North Coast Synthesis Ltd., Toronto-based manufacturer of electronic musical instruments, has released its flagship Eurorack synthesizer module, the MSK 007 Leapfrog VCF (voltage controlled filter). As well as completed modules ready to plug into the equipment rack, North Coast sells do-it-yourself kits for experimenters to build and modify at home as "open source hardware," with complete technical details available at no charge from their website.
North Coast module designer Matthew Skala, told us, "The Leapfrog is a new circuit topology in the Eurorack world, with its own unique sound, but I like to think the module itself has a traditional analog synth style. It's classic through-hole construction throughout, very much designed to be assembled by hand rather than machine. The circuit wouldn't be out of place in a synthesizer from last century, if they had had the theoretical tools to analyse it."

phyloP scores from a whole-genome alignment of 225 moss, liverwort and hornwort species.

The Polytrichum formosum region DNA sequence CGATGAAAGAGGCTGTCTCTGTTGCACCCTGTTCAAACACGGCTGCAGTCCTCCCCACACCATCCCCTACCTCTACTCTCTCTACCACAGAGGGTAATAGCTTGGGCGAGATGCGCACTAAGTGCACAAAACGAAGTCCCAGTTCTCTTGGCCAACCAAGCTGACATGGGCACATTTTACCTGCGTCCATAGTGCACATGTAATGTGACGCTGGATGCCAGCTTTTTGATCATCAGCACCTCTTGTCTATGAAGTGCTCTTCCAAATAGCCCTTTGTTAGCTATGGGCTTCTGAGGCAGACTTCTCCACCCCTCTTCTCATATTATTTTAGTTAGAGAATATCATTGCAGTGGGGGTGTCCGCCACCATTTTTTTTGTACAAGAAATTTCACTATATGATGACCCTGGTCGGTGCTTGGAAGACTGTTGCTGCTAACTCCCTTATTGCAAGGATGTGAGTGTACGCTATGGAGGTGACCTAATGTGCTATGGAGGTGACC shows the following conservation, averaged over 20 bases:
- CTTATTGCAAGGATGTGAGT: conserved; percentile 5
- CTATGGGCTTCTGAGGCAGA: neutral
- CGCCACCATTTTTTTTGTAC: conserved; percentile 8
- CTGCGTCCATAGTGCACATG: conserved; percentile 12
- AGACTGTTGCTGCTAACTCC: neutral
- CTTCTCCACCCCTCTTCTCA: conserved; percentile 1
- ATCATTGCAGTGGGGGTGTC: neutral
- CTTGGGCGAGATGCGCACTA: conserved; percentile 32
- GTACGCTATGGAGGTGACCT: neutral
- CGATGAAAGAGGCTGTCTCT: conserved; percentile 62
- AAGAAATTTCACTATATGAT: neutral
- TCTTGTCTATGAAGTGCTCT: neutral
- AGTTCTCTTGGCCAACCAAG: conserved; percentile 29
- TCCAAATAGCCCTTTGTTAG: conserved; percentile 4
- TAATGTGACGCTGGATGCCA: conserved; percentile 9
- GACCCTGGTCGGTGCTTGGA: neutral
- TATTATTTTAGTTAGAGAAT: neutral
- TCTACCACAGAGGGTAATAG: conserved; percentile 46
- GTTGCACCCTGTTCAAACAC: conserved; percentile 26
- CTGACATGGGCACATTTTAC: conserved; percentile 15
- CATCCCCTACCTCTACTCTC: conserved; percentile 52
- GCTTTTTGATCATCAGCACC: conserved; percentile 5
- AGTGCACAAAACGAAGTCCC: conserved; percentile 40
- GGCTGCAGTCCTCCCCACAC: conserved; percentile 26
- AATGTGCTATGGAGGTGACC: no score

Here's more details in North Coast's own words...
Analog synthesizers often work by a subtractive process, starting with a harsh signal from an oscillator and then using voltage-controlled filters and amplifiers to shape the sound into the desired timbre. It's an electronic version of the way an acoustic instrument like a saxophone works: the reed generates a harsh tone which is shaped by the body of the instrument into musical notes. North Coast's Leapfrog VCF has a different response curve from older synthesizer filters, with a sharper cutoff of the high frequencies, allowing the Leapfrog to generate timbres otherwise difficult to achieve in analog electronics.
"There are some digital modules that can cut off as sharply as this one," says Skala, "but 1970s analog synth technology couldn't match it. I had to go into scientific papers from the 2000s for the design equations."
Pricing and Availability:
The new module is available through the North Coast Web storefront at $520 fully assembled, or $320 for the do-it-yourself kit.
Using Chains and automation to switch keyboard setups